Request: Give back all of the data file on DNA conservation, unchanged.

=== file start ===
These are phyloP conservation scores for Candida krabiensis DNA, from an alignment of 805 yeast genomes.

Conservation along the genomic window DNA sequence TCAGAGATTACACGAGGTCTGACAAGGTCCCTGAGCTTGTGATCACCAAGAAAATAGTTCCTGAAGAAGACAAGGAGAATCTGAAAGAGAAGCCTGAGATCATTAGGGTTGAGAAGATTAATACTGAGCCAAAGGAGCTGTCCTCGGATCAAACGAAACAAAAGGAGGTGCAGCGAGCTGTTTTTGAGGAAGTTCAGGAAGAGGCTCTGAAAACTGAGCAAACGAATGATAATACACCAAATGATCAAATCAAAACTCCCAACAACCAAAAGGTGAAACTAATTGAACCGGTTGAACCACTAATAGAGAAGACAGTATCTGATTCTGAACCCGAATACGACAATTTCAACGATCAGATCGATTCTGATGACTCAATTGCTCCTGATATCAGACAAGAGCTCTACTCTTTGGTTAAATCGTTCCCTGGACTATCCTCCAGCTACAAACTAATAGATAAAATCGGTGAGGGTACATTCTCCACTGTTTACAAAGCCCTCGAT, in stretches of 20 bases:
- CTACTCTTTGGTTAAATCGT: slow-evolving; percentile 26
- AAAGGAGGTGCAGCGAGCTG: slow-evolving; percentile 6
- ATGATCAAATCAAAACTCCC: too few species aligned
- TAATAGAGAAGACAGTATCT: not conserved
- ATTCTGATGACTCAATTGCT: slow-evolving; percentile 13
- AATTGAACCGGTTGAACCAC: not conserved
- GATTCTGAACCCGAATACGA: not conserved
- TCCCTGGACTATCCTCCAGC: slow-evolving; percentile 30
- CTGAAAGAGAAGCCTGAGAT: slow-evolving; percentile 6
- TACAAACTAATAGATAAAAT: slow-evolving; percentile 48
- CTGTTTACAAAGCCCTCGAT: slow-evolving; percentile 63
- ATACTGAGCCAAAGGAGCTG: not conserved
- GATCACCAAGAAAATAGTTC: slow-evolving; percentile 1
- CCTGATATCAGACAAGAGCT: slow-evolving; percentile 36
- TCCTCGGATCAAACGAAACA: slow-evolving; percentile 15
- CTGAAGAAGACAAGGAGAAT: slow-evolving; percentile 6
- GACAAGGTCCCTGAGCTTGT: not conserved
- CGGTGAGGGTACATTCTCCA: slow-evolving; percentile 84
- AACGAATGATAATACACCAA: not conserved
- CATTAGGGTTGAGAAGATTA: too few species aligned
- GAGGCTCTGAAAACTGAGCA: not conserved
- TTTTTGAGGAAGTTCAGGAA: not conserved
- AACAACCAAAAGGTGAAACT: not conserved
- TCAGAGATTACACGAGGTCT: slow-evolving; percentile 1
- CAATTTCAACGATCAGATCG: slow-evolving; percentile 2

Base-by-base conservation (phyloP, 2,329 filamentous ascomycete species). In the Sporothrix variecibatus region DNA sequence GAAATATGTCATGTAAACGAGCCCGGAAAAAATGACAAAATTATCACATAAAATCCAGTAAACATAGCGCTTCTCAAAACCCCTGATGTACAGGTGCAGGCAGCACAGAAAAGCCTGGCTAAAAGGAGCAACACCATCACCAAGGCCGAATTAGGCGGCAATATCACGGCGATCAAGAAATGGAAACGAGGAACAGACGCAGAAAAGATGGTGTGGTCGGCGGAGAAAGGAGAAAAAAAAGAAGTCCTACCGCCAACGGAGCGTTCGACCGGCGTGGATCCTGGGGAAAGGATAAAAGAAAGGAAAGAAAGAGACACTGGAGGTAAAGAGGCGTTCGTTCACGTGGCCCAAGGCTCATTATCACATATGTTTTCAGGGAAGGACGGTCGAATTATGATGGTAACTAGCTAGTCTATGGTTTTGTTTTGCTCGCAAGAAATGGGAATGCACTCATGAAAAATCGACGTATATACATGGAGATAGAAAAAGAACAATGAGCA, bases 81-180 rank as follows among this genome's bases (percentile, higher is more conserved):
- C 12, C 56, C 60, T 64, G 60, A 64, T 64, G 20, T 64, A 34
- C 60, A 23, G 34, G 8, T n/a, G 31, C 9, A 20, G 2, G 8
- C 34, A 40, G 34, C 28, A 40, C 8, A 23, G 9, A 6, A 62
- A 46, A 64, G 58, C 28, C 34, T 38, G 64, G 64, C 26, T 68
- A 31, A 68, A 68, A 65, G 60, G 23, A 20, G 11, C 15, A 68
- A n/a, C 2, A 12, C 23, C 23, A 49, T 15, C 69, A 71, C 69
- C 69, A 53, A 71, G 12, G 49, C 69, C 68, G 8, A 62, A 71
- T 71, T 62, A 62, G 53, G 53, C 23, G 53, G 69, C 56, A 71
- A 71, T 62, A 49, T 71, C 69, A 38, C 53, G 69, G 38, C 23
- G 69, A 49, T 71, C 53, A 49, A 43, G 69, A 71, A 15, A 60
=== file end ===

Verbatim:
These are phyloP conservation scores for Candida krabiensis DNA, from an alignment of 805 yeast genomes.

Conservation along the genomic window DNA sequence TCAGAGATTACACGAGGTCTGACAAGGTCCCTGAGCTTGTGATCACCAAGAAAATAGTTCCTGAAGAAGACAAGGAGAATCTGAAAGAGAAGCCTGAGATCATTAGGGTTGAGAAGATTAATACTGAGCCAAAGGAGCTGTCCTCGGATCAAACGAAACAAAAGGAGGTGCAGCGAGCTGTTTTTGAGGAAGTTCAGGAAGAGGCTCTGAAAACTGAGCAAACGAATGATAATACACCAAATGATCAAATCAAAACTCCCAACAACCAAAAGGTGAAACTAATTGAACCGGTTGAACCACTAATAGAGAAGACAGTATCTGATTCTGAACCCGAATACGACAATTTCAACGATCAGATCGATTCTGATGACTCAATTGCTCCTGATATCAGACAAGAGCTCTACTCTTTGGTTAAATCGTTCCCTGGACTATCCTCCAGCTACAAACTAATAGATAAAATCGGTGAGGGTACATTCTCCACTGTTTACAAAGCCCTCGAT, in stretches of 20 bases:
- CTACTCTTTGGTTAAATCGT: slow-evolving; percentile 26
- AAAGGAGGTGCAGCGAGCTG: slow-evolving; percentile 6
- ATGATCAAATCAAAACTCCC: too few species aligned
- TAATAGAGAAGACAGTATCT: not conserved
- ATTCTGATGACTCAATTGCT: slow-evolving; percentile 13
- AATTGAACCGGTTGAACCAC: not conserved
- GATTCTGAACCCGAATACGA: not conserved
- TCCCTGGACTATCCTCCAGC: slow-evolving; percentile 30
- CTGAAAGAGAAGCCTGAGAT: slow-evolving; percentile 6
- TACAAACTAATAGATAAAAT: slow-evolving; percentile 48
- CTGTTTACAAAGCCCTCGAT: slow-evolving; percentile 63
- ATACTGAGCCAAAGGAGCTG: not conserved
- GATCACCAAGAAAATAGTTC: slow-evolving; percentile 1
- CCTGATATCAGACAAGAGCT: slow-evolving; percentile 36
- TCCTCGGATCAAACGAAACA: slow-evolving; percentile 15
- CTGAAGAAGACAAGGAGAAT: slow-evolving; percentile 6
- GACAAGGTCCCTGAGCTTGT: not conserved
- CGGTGAGGGTACATTCTCCA: slow-evolving; percentile 84
- AACGAATGATAATACACCAA: not conserved
- CATTAGGGTTGAGAAGATTA: too few species aligned
- GAGGCTCTGAAAACTGAGCA: not conserved
- TTTTTGAGGAAGTTCAGGAA: not conserved
- AACAACCAAAAGGTGAAACT: not conserved
- TCAGAGATTACACGAGGTCT: slow-evolving; percentile 1
- CAATTTCAACGATCAGATCG: slow-evolving; percentile 2

Base-by-base conservation (phyloP, 2,329 filamentous ascomycete species). In the Sporothrix variecibatus region DNA sequence GAAATATGTCATGTAAACGAGCCCGGAAAAAATGACAAAATTATCACATAAAATCCAGTAAACATAGCGCTTCTCAAAACCCCTGATGTACAGGTGCAGGCAGCACAGAAAAGCCTGGCTAAAAGGAGCAACACCATCACCAAGGCCGAATTAGGCGGCAATATCACGGCGATCAAGAAATGGAAACGAGGAACAGACGCAGAAAAGATGGTGTGGTCGGCGGAGAAAGGAGAAAAAAAAGAAGTCCTACCGCCAACGGAGCGTTCGACCGGCGTGGATCCTGGGGAAAGGATAAAAGAAAGGAAAGAAAGAGACACTGGAGGTAAAGAGGCGTTCGTTCACGTGGCCCAAGGCTCATTATCACATATGTTTTCAGGGAAGGACGGTCGAATTATGATGGTAACTAGCTAGTCTATGGTTTTGTTTTGCTCGCAAGAAATGGGAATGCACTCATGAAAAATCGACGTATATACATGGAGATAGAAAAAGAACAATGAGCA, bases 81-180 rank as follows among this genome's bases (percentile, higher is more conserved):
- C 12, C 56, C 60, T 64, G 60, A 64, T 64, G 20, T 64, A 34
- C 60, A 23, G 34, G 8, T n/a, G 31, C 9, A 20, G 2, G 8
- C 34, A 40, G 34, C 28, A 40, C 8, A 23, G 9, A 6, A 62
- A 46, A 64, G 58, C 28, C 34, T 38, G 64, G 64, C 26, T 68
- A 31, A 68, A 68, A 65, G 60, G 23, A 20, G 11, C 15, A 68
- A n/a, C 2, A 12, C 23, C 23, A 49, T 15, C 69, A 71, C 69
- C 69, A 53, A 71, G 12, G 49, C 69, C 68, G 8, A 62, A 71
- T 71, T 62, A 62, G 53, G 53, C 23, G 53, G 69, C 56, A 71
- A 71, T 62, A 49, T 71, C 69, A 38, C 53, G 69, G 38, C 23
- G 69, A 49, T 71, C 53, A 49, A 43, G 69, A 71, A 15, A 60